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The 1982 El Salvador earthquake occurred southeast of San Salvador on 19 June at 00:21 local time (06:21 UTC). This undersea earthquake struck offshore in the Pacific Ocean and had a surface wave magnitude of 7.2 and a maximum Mercalli intensity of VII (Very strong). Occurring adjacent to a subduction zone at the Middle America Trench, this normal-slip shock left at least 16 and as many as 43 people dead, and many injured, and also inflicted $5 million in damage.

1982 El Salvador earthquake
1982 El Salvador earthquake is located in Central America
Guatemala City
Guatemala City
San José
San José
1982 El Salvador earthquake
UTC time1982-06-19 06:21:58
ISC event597450
Local date19 June 1982 (1982-06-19)
Local time00:21:58
Duration25 s (shaking felt)[1]
MagnitudeMs 7.2
Depth82 km (51 mi)
Epicenter13°19′N 89°20′W / 13.31°N 89.34°W / 13.31; -89.34Coordinates: 13°19′N 89°20′W / 13.31°N 89.34°W / 13.31; -89.34
Areas affectedEl Salvador
Total damage$5 million[3]
Max. intensityVII (Very strong)[3]
Casualties16–43 dead[2]


Tectonic settingEdit

Near the Salvadorian coast, the Cocos Plate is subducting beneath the Caribbean Plate at the Middle America Trench. This earthquake was an intra-slab, normal-slip subduction earthquake in the subducting plate. The subduction zone and a local system of faults along the volcanic chain are two major sources of the earthquakes in El Salvador.[5]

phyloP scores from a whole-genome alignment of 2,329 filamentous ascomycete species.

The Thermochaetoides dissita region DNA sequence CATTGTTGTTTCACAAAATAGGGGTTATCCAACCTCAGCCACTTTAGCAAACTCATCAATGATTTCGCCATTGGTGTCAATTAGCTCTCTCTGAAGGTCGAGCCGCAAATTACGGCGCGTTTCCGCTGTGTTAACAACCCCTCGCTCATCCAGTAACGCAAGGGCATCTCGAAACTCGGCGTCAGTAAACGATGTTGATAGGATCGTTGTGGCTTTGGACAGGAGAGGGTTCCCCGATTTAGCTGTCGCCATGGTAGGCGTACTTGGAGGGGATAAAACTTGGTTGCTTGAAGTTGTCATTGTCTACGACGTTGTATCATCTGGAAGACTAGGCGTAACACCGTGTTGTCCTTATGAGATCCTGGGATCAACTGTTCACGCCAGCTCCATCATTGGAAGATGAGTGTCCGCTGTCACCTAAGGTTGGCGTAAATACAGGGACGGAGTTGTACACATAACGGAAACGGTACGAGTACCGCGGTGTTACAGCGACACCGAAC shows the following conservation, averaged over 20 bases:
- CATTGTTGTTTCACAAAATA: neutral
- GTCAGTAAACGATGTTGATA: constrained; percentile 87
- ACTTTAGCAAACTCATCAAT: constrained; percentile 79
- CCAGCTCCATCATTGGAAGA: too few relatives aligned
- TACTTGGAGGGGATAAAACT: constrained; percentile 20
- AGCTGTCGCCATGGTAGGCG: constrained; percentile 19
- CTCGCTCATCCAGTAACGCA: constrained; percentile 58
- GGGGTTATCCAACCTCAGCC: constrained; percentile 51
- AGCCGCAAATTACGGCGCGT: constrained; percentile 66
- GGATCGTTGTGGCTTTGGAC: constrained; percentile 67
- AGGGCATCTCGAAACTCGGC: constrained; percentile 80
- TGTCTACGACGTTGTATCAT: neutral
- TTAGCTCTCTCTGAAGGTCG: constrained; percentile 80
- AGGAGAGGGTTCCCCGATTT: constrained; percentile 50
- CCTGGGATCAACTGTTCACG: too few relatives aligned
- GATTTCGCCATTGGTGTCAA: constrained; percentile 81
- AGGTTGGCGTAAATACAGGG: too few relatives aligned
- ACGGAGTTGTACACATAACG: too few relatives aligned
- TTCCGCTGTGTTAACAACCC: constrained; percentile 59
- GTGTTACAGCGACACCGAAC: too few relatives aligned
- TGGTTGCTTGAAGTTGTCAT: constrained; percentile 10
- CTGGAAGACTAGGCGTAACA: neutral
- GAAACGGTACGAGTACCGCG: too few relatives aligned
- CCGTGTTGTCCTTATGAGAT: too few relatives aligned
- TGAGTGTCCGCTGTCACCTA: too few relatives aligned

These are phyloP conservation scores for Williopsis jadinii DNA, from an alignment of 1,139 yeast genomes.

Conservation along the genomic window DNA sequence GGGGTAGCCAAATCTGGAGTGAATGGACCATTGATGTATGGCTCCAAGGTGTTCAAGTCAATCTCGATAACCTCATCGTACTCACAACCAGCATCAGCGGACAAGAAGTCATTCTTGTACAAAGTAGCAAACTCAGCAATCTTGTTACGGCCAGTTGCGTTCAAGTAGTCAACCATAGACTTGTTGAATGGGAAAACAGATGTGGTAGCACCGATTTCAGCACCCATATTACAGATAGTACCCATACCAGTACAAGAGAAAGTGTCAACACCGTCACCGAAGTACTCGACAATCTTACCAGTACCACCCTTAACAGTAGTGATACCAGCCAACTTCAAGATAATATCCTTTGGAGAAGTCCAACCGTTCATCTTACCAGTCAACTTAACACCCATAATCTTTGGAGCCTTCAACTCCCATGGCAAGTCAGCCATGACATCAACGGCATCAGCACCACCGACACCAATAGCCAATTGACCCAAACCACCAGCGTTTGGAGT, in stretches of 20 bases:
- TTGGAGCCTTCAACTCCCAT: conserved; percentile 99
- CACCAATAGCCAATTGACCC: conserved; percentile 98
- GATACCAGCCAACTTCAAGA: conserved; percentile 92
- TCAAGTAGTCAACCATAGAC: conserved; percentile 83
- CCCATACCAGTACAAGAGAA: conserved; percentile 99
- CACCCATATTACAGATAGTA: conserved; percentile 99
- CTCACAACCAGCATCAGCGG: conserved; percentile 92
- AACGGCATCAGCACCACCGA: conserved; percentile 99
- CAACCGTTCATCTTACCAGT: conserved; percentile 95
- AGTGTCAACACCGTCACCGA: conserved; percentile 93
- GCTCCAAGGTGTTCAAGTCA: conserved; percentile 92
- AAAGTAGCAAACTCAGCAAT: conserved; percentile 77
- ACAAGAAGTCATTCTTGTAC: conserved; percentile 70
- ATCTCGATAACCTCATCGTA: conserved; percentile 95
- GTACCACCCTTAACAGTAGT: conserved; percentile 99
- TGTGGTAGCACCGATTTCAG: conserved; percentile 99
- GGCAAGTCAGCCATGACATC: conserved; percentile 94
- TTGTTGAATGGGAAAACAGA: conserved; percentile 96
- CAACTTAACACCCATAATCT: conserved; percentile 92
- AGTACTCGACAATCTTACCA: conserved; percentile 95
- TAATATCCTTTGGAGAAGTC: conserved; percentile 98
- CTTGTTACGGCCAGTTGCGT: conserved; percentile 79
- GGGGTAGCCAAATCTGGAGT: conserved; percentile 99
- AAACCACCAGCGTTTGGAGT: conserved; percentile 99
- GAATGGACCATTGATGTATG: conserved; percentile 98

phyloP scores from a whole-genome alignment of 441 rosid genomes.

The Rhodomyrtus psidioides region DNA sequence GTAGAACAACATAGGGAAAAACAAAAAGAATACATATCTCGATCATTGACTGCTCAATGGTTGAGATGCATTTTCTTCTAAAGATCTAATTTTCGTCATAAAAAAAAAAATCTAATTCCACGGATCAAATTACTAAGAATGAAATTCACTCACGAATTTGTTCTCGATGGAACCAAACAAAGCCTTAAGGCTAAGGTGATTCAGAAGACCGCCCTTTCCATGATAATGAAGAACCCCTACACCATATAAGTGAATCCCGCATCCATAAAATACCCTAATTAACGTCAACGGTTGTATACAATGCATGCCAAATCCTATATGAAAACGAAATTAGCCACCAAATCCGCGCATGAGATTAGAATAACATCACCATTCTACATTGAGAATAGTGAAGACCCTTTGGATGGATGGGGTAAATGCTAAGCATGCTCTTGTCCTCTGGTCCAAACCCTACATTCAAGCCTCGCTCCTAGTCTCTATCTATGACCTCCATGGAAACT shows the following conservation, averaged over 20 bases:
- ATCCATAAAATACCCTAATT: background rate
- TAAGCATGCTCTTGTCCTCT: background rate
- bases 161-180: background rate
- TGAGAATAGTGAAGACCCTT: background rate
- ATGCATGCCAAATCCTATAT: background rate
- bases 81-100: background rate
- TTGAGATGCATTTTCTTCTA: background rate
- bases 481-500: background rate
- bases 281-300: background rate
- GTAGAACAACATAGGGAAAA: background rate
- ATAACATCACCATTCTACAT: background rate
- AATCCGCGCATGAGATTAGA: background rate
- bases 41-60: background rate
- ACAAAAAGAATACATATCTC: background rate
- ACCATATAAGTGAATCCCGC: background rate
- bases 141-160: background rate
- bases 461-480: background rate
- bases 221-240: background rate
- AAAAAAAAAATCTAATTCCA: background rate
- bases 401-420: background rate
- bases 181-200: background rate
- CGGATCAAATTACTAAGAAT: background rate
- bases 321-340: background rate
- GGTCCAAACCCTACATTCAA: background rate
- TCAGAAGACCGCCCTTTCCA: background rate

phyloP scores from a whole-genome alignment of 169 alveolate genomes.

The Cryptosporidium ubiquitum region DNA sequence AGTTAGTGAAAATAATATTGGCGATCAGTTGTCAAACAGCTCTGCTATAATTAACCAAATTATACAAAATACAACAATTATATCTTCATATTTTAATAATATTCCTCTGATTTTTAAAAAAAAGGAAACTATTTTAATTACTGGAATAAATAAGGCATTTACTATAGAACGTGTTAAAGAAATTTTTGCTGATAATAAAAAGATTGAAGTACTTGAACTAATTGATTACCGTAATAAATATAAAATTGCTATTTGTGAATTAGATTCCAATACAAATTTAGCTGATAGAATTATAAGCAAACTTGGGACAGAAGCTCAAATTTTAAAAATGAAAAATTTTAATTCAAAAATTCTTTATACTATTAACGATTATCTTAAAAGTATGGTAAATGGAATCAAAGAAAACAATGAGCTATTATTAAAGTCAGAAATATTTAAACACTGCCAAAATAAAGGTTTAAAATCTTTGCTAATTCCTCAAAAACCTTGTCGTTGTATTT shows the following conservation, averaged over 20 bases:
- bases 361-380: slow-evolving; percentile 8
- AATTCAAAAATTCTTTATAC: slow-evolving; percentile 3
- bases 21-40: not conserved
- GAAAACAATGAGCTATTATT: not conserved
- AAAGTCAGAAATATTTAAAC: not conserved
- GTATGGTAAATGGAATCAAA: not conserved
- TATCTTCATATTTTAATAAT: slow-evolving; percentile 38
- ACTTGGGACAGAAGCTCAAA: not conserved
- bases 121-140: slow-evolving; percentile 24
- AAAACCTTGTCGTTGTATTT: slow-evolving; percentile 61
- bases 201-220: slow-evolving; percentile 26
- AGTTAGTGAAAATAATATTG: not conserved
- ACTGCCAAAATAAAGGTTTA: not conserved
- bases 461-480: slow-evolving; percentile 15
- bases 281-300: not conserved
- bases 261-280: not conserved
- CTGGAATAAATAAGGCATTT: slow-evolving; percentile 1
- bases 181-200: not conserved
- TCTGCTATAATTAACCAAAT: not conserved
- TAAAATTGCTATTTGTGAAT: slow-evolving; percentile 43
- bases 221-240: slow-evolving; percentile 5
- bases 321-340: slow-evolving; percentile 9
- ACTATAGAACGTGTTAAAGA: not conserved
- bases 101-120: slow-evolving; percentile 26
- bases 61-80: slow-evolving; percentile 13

The mechanism of this earthquake had many similarities with the El Salvador earthquake of 13 January 2001.[6]


The intensity in San Salvador reached VII (Very strong).[7][8] The most affected cities are San Salvador, Ahuachapán, Concepción de Ataco, Comasagua, San Miguel, San Pedro Nonualco, and San Juan Tepezontes.[9] This earthquake could be felt in Guatemala, Honduras, Nicaragua, and Costa Rica, with intensities V (Moderate) in Guatemala City, Guatemala, IV (Light) in Tegucigalpa, Honduras, V in Managua, Nicaragua, and III (Weak) in San José, Costa Rica.[10][11]

See alsoEdit


  1. ^ White, R. A.; Ligorría, J. P.; Cifuentes, I. L. (2004), "Seismic history of the Middle America subduction zone along el Salvador, Guatemala, and Chiapas, Mexico: 1526–2000", Special Paper 375: Natural Hazards in el Salvador, 375, pp. 379–396, doi:10.1130/0-8137-2375-2.379, ISBN 978-0-8137-2375-4
  2. ^ a b USGS (September 4, 2009), PAGER-CAT Earthquake Catalog, Version 2008_06.1, United States Geological Survey
  3. ^ a b National Geophysical Data Center / World Data Service (NGDC/WDS) (1972), Significant Earthquake Database (Data Set), National Geophysical Data Center, NOAA, doi:10.7289/V5TD9V7K
  4. ^ López, M.; Bommer, J.; Méndez, P. (2004). The Seismic Performance of Bahareque Dwellings in El Salvador (PDF). 13th World Conference on Earthquake Engineering, Vancouver, B.C., Canada, August 1–6, 2004.
  5. ^ Martínez-Díaz, J. J.; Álvarez-Gómez, J. A.; Benito, B.; Hernández, D. (2004), "Triggering of destructive earthquakes in el Salvador" (PDF), Geology, 32 (1): 65–68, Bibcode:2004Geo....32...65M, doi:10.1130/G20089.1
  6. ^ Bommer, J. J.; Benito, M. B.; Ciudad-Real, M.; Lemoine, A.; López-Menjı́Var, M. A.; Madariaga, R.; Mankelow, J.; Méndez De Hasbun, P.; Murphy, W.; Nieto-Lovo, M.; Rodrı́Guez-Pineda, C. E.; Rosa, H. (2002), "The el Salvador earthquakes of January and February 2001: Context, characteristics and implications for seismic risk" (PDF), Soil Dynamics and Earthquake Engineering, 22 (5): 389–418, doi:10.1016/S0267-7261(02)00024-6
  7. ^[permanent dead link]
  8. ^ isosistas. (10 October 1986). Retrieved on 25 October 2011.
  9. ^ "Archived copy" (PDF). Archived from the original (PDF) on 21 July 2011. Retrieved 30 September 2010.CS1 maint: Archived copy as title (link)
  10. ^ Significant Earthquakes of the World. (5 January 2010). Retrieved on 25 October 2011.
  11. ^ "Archived copy" (PDF). Archived from the original (PDF) on 18 July 2011. Retrieved 30 September 2010.CS1 maint: Archived copy as title (link)

Further readingEdit

External linksEdit